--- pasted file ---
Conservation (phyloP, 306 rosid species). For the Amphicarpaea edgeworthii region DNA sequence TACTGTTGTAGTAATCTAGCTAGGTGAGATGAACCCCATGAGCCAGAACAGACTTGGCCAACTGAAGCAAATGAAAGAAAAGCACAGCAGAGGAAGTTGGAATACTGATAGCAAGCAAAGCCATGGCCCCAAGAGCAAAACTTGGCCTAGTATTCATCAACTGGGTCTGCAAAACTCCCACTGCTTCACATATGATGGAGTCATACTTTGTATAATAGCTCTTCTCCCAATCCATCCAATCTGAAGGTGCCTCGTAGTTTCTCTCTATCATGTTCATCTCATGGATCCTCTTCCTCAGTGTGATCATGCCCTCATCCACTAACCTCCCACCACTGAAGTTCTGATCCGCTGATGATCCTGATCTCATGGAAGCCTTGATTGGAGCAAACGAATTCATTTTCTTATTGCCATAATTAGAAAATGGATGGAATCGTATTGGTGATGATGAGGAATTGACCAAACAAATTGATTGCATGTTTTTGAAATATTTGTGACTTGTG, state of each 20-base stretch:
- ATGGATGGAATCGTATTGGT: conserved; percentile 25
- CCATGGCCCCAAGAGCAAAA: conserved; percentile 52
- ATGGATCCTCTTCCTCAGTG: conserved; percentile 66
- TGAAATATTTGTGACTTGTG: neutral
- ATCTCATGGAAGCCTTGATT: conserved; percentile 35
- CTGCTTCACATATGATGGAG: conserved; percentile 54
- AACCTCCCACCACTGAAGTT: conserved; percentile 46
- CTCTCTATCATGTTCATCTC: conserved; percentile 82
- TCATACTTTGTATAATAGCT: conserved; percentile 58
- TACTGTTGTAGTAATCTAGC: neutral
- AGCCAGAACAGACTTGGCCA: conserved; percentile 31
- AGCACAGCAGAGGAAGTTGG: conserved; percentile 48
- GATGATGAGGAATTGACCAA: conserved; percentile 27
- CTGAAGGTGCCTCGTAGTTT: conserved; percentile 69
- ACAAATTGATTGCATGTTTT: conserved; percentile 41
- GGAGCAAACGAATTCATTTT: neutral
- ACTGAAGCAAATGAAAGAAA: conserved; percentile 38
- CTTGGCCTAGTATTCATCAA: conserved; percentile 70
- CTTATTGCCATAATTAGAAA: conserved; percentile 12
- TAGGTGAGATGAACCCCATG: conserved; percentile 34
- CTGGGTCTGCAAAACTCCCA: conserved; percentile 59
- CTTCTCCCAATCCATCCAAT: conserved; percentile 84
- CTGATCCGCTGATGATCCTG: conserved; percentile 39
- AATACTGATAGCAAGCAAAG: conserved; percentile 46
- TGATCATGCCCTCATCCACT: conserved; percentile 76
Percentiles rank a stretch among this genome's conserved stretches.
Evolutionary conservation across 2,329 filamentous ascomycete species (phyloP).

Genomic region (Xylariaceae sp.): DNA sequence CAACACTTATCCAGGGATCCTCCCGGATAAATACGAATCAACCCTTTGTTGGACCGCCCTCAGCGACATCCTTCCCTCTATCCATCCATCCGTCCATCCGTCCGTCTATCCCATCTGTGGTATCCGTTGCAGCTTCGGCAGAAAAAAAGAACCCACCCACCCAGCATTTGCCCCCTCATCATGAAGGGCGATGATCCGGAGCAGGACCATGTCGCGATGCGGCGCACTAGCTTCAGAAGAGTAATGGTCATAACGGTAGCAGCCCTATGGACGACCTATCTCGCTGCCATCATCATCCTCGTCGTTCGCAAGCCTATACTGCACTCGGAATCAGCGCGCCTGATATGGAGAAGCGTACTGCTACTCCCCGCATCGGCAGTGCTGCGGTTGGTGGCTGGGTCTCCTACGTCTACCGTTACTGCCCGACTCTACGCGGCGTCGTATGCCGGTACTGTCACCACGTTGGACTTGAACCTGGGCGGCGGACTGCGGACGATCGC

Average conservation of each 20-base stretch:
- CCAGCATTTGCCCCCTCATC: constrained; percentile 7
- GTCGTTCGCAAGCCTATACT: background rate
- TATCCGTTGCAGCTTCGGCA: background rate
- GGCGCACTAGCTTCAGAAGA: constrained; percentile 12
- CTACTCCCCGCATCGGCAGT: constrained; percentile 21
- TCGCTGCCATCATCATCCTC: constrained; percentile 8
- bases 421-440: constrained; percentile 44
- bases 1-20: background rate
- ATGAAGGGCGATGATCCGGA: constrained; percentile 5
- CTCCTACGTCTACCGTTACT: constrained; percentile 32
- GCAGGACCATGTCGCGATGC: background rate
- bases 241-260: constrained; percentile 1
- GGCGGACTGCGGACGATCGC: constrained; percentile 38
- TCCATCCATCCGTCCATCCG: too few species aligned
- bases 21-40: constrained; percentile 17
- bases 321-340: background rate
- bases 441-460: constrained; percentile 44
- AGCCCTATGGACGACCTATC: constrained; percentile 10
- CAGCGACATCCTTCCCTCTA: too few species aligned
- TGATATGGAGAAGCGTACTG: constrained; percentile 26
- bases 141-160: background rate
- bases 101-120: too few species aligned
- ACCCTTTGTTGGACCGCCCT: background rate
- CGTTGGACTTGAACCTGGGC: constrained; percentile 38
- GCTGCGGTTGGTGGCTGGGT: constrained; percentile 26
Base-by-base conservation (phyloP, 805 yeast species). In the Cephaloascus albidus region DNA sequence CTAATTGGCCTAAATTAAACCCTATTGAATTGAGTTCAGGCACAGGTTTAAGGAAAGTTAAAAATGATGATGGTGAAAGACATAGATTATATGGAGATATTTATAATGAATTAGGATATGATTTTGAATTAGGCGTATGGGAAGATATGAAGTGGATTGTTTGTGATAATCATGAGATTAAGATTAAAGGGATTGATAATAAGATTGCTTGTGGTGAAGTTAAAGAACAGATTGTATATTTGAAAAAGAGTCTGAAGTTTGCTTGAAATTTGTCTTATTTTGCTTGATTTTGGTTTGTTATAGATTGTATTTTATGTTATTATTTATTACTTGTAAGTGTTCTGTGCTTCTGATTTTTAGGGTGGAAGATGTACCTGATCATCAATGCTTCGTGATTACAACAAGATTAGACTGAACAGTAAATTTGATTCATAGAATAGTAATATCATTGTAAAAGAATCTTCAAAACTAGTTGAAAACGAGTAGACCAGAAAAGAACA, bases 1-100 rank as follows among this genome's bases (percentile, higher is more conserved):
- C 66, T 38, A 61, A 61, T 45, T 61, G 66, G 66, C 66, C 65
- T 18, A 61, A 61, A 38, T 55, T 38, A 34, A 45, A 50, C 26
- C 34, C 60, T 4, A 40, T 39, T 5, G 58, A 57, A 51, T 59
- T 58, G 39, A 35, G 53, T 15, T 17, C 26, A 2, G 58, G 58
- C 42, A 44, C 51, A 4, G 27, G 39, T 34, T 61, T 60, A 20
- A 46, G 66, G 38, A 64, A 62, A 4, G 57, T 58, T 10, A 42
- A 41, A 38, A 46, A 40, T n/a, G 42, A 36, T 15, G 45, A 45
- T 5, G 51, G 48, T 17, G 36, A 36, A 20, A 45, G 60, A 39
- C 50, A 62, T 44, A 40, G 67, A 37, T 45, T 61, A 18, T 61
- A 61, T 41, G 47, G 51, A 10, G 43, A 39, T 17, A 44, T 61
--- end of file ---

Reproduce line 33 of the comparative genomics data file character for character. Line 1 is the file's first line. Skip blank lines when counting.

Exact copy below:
- TATCCGTTGCAGCTTCGGCA: background rate